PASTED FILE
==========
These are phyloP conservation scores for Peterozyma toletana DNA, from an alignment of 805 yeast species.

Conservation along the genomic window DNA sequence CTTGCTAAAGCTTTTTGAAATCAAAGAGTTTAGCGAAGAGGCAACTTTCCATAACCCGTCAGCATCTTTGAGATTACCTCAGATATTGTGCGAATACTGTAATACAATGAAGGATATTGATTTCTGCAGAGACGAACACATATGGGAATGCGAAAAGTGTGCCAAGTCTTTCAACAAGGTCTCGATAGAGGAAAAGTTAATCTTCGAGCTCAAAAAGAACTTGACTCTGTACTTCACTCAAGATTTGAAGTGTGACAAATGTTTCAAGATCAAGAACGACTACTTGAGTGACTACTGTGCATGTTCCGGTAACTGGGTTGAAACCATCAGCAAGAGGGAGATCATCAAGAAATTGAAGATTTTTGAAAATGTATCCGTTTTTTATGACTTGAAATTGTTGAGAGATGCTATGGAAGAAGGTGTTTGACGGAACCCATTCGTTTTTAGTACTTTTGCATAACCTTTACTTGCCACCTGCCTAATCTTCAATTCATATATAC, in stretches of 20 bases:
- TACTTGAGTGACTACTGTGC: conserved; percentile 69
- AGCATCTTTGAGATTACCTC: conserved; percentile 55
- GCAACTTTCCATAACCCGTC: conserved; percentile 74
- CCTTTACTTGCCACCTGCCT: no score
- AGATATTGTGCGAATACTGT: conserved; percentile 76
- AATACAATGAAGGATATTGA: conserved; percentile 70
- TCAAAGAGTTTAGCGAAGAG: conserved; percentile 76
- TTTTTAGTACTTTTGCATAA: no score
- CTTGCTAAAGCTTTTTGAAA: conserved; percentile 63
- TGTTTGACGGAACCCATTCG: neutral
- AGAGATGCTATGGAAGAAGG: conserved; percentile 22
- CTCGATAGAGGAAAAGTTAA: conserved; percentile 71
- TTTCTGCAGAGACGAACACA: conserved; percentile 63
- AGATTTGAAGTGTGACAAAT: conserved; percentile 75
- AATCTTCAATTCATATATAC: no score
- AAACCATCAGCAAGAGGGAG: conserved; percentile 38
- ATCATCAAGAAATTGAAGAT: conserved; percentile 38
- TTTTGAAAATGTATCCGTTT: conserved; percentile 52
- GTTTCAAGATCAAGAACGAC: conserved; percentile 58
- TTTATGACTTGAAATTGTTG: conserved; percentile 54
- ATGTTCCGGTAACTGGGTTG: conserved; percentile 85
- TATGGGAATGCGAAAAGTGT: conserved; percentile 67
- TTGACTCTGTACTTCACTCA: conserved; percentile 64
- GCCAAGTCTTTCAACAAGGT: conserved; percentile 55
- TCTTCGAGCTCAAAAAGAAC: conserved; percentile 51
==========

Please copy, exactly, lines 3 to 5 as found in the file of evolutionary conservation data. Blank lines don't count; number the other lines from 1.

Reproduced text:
- TACTTGAGTGACTACTGTGC: conserved; percentile 69
- AGCATCTTTGAGATTACCTC: conserved; percentile 55
- GCAACTTTCCATAACCCGTC: conserved; percentile 74